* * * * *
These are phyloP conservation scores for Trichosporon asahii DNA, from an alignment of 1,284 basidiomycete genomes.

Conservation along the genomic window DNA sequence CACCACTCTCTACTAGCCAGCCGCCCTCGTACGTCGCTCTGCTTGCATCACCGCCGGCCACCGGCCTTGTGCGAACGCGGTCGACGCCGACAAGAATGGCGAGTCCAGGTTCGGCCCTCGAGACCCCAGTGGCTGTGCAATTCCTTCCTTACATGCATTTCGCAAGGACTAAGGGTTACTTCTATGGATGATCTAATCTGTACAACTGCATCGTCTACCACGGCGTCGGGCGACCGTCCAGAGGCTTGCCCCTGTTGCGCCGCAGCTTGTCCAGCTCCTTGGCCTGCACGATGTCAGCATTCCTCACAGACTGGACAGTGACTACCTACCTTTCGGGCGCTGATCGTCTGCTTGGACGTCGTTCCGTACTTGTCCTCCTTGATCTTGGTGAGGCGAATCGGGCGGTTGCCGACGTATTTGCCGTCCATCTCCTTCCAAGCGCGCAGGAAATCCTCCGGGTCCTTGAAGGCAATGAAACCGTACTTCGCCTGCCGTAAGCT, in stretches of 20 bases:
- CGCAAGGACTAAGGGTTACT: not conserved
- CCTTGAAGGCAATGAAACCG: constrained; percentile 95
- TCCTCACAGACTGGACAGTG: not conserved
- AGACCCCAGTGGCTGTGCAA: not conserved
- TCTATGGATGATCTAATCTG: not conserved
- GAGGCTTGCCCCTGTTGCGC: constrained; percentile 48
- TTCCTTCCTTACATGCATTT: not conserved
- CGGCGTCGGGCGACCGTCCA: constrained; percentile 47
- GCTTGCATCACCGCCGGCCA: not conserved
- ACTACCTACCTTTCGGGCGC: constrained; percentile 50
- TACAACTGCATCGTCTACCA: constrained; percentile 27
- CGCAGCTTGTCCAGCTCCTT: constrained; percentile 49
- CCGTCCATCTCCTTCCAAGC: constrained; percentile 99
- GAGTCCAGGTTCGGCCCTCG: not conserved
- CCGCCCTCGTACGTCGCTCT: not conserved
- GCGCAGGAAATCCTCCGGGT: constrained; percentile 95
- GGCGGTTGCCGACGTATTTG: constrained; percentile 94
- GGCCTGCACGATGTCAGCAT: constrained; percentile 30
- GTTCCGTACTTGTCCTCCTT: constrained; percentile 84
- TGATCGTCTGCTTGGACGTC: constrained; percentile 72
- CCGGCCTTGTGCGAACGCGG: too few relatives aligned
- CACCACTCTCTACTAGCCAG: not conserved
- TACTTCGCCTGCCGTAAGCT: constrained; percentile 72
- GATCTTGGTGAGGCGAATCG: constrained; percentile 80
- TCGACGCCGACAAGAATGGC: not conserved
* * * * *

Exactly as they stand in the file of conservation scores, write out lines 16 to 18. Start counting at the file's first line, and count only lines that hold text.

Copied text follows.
- GAGTCCAGGTTCGGCCCTCG: not conserved
- CCGCCCTCGTACGTCGCTCT: not conserved
- GCGCAGGAAATCCTCCGGGT: constrained; percentile 95